This trio of films highlights the power of shared memories and stories that envelope all our relationships. We might not face the grieve of murders, but we all have memories that haunt us our relationships and our vision of the world. The films reveal the power of memories and the power to retell our stories and recast our memories. The first two films in particular shine light light into the potential power of telling our stories to one another and listening to one another.

As I think about the sad and beautiful longing in these films for right relationships and better worlds, I think the role of the Holy Spirit in the Gospels. Jesus tells his disciples that one reason the Spirit comes is to help them remember. In fact, Hans Urs Von Balthasar goes so far as to say that “retrospective remembering and anamnesis (loss of forgetfulness) constitutes the basis of understanding anything.” He talks about how the disciples could not see Jesus when he was in front of them. But in remembering, they could finally see him by the power of the Spirit as the Son of God.

Remembering plays a vital role in the Old and New Testament. The ancient Hebrews forget who they are while serving in slavery to Pharaoh. But God remembers them. In resurrecting them, he will tell them again and again to “remember.”  They are to re-member, re-hearse, re-tell the stories of deliverance, the stories of creation, the stories of Abraham, Isaac and Jacob.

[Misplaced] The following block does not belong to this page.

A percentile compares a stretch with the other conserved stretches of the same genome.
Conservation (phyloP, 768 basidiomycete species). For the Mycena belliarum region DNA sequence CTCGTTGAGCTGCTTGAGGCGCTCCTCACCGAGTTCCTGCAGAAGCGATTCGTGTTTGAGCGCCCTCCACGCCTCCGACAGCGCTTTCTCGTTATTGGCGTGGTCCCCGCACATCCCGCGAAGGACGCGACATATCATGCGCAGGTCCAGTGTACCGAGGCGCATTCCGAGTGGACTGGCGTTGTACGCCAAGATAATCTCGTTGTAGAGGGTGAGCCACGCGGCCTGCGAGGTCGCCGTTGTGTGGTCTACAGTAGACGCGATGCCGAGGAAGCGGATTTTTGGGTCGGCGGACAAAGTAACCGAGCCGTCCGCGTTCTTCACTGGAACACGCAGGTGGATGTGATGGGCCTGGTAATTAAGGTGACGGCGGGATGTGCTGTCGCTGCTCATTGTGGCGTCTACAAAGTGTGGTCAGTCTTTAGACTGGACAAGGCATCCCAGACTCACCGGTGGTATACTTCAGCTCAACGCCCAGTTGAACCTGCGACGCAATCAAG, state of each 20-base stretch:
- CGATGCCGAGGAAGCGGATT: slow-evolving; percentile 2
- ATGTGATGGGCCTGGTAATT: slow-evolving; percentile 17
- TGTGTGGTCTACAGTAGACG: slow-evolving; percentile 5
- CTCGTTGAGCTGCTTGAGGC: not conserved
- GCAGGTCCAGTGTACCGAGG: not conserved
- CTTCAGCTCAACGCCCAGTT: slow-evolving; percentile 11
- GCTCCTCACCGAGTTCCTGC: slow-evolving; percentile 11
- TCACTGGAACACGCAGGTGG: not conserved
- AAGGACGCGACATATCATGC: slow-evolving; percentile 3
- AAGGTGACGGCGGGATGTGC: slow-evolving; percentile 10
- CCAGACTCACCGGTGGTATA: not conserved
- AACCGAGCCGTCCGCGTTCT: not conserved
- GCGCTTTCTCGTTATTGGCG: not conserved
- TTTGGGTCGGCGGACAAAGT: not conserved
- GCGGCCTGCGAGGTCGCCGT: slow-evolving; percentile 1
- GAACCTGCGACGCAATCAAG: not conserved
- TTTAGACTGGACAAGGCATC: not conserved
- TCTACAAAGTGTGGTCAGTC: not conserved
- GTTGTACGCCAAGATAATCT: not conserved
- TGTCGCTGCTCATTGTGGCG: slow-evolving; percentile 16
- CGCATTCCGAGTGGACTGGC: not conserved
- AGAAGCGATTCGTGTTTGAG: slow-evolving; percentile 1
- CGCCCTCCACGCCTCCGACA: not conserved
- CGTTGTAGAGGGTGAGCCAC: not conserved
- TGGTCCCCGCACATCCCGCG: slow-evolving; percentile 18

In the New Testament, Jesus teaches his disciples to remember by the power of His Spirit. But this remembering is not simply looking back, but it is re-telling or re-calling past events in light of Christ. The disciples on the Road to Emmaus learn how to remember the Old Testament stories in light of Christ. In so doing, they realize all the events of the Old Testament are pointing to Jesus.

I would suggest that all three films have tapped into the pain of forgetfulness in human relationships and human communities. We’ve forgotten who we are. We’ve forgotten what binds us together. We’ve remembered wrongly and in ways that will further divide and not unite. The first two films reveal that remembering often constitutes relearning our history through a new light. But the last film shows our tendency to face painful memory and turn away without resolve. I fear so much in our world call us to distraction as a means for dealing with our pains, our struggles, our brokenness. Distractions offers no lasting hope. But deep memory, especially memory in light of the healing power of the Holy Sprit can restore and heal old relationships. We may still struggle , we may still limp, but we move toward hope in light of Christ.